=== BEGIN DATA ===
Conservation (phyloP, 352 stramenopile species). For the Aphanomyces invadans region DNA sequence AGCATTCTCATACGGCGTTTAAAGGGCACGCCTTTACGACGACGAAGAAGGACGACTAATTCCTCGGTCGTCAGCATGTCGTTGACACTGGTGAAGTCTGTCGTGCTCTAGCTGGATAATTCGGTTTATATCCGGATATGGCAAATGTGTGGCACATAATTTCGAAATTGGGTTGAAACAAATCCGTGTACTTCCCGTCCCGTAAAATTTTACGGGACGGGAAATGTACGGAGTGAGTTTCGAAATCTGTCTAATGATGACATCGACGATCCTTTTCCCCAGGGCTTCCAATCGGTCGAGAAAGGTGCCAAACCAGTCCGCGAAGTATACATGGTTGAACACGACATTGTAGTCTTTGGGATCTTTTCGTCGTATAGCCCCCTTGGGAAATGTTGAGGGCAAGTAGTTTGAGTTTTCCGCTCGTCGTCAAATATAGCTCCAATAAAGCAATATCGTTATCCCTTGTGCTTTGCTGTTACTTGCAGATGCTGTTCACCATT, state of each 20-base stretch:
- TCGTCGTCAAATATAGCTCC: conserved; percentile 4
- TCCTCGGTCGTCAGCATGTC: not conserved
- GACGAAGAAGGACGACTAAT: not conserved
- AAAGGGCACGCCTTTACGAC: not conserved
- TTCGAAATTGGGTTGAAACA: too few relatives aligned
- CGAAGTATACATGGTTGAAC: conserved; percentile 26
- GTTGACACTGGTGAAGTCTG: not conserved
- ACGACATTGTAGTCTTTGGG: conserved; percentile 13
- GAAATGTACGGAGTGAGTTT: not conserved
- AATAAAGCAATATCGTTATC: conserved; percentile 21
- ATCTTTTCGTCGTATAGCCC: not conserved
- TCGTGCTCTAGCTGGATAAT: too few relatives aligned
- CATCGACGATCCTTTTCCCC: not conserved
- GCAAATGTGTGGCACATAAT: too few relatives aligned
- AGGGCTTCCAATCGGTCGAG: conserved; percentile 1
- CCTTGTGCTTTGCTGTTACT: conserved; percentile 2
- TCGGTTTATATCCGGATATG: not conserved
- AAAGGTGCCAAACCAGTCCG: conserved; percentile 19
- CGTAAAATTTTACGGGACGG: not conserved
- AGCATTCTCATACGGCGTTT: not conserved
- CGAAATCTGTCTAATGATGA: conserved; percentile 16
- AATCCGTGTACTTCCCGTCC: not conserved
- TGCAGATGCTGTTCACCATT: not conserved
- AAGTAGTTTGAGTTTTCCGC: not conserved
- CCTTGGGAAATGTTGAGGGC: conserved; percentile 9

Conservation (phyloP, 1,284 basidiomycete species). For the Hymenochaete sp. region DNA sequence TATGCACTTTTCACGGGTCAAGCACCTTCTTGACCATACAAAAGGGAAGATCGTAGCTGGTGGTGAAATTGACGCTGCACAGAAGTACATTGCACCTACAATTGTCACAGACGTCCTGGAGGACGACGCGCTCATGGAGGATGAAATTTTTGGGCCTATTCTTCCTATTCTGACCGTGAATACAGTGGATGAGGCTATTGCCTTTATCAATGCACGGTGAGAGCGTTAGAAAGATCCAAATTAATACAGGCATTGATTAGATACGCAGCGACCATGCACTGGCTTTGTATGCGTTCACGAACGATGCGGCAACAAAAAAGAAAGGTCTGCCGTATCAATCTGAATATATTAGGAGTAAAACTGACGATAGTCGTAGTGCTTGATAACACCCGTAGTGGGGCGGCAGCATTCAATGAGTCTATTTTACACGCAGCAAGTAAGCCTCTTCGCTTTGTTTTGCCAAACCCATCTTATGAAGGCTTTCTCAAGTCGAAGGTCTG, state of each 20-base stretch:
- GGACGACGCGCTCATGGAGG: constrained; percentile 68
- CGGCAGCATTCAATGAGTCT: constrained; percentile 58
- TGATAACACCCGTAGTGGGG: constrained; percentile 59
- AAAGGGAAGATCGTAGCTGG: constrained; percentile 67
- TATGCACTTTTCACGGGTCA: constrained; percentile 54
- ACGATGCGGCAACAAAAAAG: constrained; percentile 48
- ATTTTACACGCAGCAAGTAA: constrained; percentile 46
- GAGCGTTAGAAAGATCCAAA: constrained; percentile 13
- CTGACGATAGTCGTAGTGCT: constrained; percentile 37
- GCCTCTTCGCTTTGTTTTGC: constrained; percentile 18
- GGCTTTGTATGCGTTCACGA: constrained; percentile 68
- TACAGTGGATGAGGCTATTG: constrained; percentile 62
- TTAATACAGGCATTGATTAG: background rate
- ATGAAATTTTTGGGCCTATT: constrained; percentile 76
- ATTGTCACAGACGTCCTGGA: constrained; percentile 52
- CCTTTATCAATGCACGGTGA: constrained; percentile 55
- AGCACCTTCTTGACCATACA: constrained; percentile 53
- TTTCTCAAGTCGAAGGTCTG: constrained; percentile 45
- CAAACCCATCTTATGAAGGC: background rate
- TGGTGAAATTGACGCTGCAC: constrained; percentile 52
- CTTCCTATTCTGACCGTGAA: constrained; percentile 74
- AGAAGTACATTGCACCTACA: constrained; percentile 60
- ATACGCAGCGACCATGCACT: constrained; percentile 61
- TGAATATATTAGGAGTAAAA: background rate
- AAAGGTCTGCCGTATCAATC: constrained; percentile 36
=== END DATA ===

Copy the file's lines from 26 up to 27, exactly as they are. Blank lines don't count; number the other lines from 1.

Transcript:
- CCTTGGGAAATGTTGAGGGC: conserved; percentile 9

Conservation (phyloP, 1,284 basidiomycete species). For the Hymenochaete sp. region DNA sequence TATGCACTTTTCACGGGTCAAGCACCTTCTTGACCATACAAAAGGGAAGATCGTAGCTGGTGGTGAAATTGACGCTGCACAGAAGTACATTGCACCTACAATTGTCACAGACGTCCTGGAGGACGACGCGCTCATGGAGGATGAAATTTTTGGGCCTATTCTTCCTATTCTGACCGTGAATACAGTGGATGAGGCTATTGCCTTTATCAATGCACGGTGAGAGCGTTAGAAAGATCCAAATTAATACAGGCATTGATTAGATACGCAGCGACCATGCACTGGCTTTGTATGCGTTCACGAACGATGCGGCAACAAAAAAGAAAGGTCTGCCGTATCAATCTGAATATATTAGGAGTAAAACTGACGATAGTCGTAGTGCTTGATAACACCCGTAGTGGGGCGGCAGCATTCAATGAGTCTATTTTACACGCAGCAAGTAAGCCTCTTCGCTTTGTTTTGCCAAACCCATCTTATGAAGGCTTTCTCAAGTCGAAGGTCTG, state of each 20-base stretch: